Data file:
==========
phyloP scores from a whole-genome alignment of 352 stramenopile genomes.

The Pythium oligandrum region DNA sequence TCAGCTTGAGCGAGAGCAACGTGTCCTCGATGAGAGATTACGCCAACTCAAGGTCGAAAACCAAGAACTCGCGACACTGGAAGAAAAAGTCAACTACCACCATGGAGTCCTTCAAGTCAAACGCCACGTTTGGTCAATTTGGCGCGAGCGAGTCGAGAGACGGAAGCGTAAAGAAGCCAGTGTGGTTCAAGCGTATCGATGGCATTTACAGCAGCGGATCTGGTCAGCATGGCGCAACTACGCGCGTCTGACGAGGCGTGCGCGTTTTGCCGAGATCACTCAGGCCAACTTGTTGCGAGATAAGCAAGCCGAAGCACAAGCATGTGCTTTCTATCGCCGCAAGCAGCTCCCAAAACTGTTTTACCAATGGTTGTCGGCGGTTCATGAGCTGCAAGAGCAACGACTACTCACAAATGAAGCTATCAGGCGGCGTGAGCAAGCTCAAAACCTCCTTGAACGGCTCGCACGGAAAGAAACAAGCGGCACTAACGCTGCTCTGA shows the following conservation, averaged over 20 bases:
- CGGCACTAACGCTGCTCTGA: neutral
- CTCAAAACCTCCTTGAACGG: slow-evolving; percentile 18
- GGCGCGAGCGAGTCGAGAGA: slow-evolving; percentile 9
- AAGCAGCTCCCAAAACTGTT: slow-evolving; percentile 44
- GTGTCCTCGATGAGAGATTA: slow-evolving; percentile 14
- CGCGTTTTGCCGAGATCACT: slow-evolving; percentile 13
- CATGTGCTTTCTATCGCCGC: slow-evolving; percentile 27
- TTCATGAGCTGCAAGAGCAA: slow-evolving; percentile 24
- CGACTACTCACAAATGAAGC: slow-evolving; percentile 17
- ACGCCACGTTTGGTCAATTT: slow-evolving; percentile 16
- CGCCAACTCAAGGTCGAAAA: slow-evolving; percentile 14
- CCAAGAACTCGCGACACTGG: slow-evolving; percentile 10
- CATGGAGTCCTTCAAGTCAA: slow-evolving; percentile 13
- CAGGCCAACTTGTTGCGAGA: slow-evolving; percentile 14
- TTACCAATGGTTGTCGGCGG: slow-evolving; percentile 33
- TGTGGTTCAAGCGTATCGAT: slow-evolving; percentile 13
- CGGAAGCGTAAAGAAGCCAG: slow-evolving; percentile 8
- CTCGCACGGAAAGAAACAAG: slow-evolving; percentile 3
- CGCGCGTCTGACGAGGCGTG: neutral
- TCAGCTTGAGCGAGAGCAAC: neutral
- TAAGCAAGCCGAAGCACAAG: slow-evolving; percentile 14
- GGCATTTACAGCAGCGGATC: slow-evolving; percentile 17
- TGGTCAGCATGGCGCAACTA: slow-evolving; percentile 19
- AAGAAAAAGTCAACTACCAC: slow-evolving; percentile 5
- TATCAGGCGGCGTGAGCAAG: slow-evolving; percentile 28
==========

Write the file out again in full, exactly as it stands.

phyloP scores from a whole-genome alignment of 352 stramenopile genomes.

The Pythium oligandrum region DNA sequence TCAGCTTGAGCGAGAGCAACGTGTCCTCGATGAGAGATTACGCCAACTCAAGGTCGAAAACCAAGAACTCGCGACACTGGAAGAAAAAGTCAACTACCACCATGGAGTCCTTCAAGTCAAACGCCACGTTTGGTCAATTTGGCGCGAGCGAGTCGAGAGACGGAAGCGTAAAGAAGCCAGTGTGGTTCAAGCGTATCGATGGCATTTACAGCAGCGGATCTGGTCAGCATGGCGCAACTACGCGCGTCTGACGAGGCGTGCGCGTTTTGCCGAGATCACTCAGGCCAACTTGTTGCGAGATAAGCAAGCCGAAGCACAAGCATGTGCTTTCTATCGCCGCAAGCAGCTCCCAAAACTGTTTTACCAATGGTTGTCGGCGGTTCATGAGCTGCAAGAGCAACGACTACTCACAAATGAAGCTATCAGGCGGCGTGAGCAAGCTCAAAACCTCCTTGAACGGCTCGCACGGAAAGAAACAAGCGGCACTAACGCTGCTCTGA shows the following conservation, averaged over 20 bases:
- CGGCACTAACGCTGCTCTGA: neutral
- CTCAAAACCTCCTTGAACGG: slow-evolving; percentile 18
- GGCGCGAGCGAGTCGAGAGA: slow-evolving; percentile 9
- AAGCAGCTCCCAAAACTGTT: slow-evolving; percentile 44
- GTGTCCTCGATGAGAGATTA: slow-evolving; percentile 14
- CGCGTTTTGCCGAGATCACT: slow-evolving; percentile 13
- CATGTGCTTTCTATCGCCGC: slow-evolving; percentile 27
- TTCATGAGCTGCAAGAGCAA: slow-evolving; percentile 24
- CGACTACTCACAAATGAAGC: slow-evolving; percentile 17
- ACGCCACGTTTGGTCAATTT: slow-evolving; percentile 16
- CGCCAACTCAAGGTCGAAAA: slow-evolving; percentile 14
- CCAAGAACTCGCGACACTGG: slow-evolving; percentile 10
- CATGGAGTCCTTCAAGTCAA: slow-evolving; percentile 13
- CAGGCCAACTTGTTGCGAGA: slow-evolving; percentile 14
- TTACCAATGGTTGTCGGCGG: slow-evolving; percentile 33
- TGTGGTTCAAGCGTATCGAT: slow-evolving; percentile 13
- CGGAAGCGTAAAGAAGCCAG: slow-evolving; percentile 8
- CTCGCACGGAAAGAAACAAG: slow-evolving; percentile 3
- CGCGCGTCTGACGAGGCGTG: neutral
- TCAGCTTGAGCGAGAGCAAC: neutral
- TAAGCAAGCCGAAGCACAAG: slow-evolving; percentile 14
- GGCATTTACAGCAGCGGATC: slow-evolving; percentile 17
- TGGTCAGCATGGCGCAACTA: slow-evolving; percentile 19
- AAGAAAAAGTCAACTACCAC: slow-evolving; percentile 5
- TATCAGGCGGCGTGAGCAAG: slow-evolving; percentile 28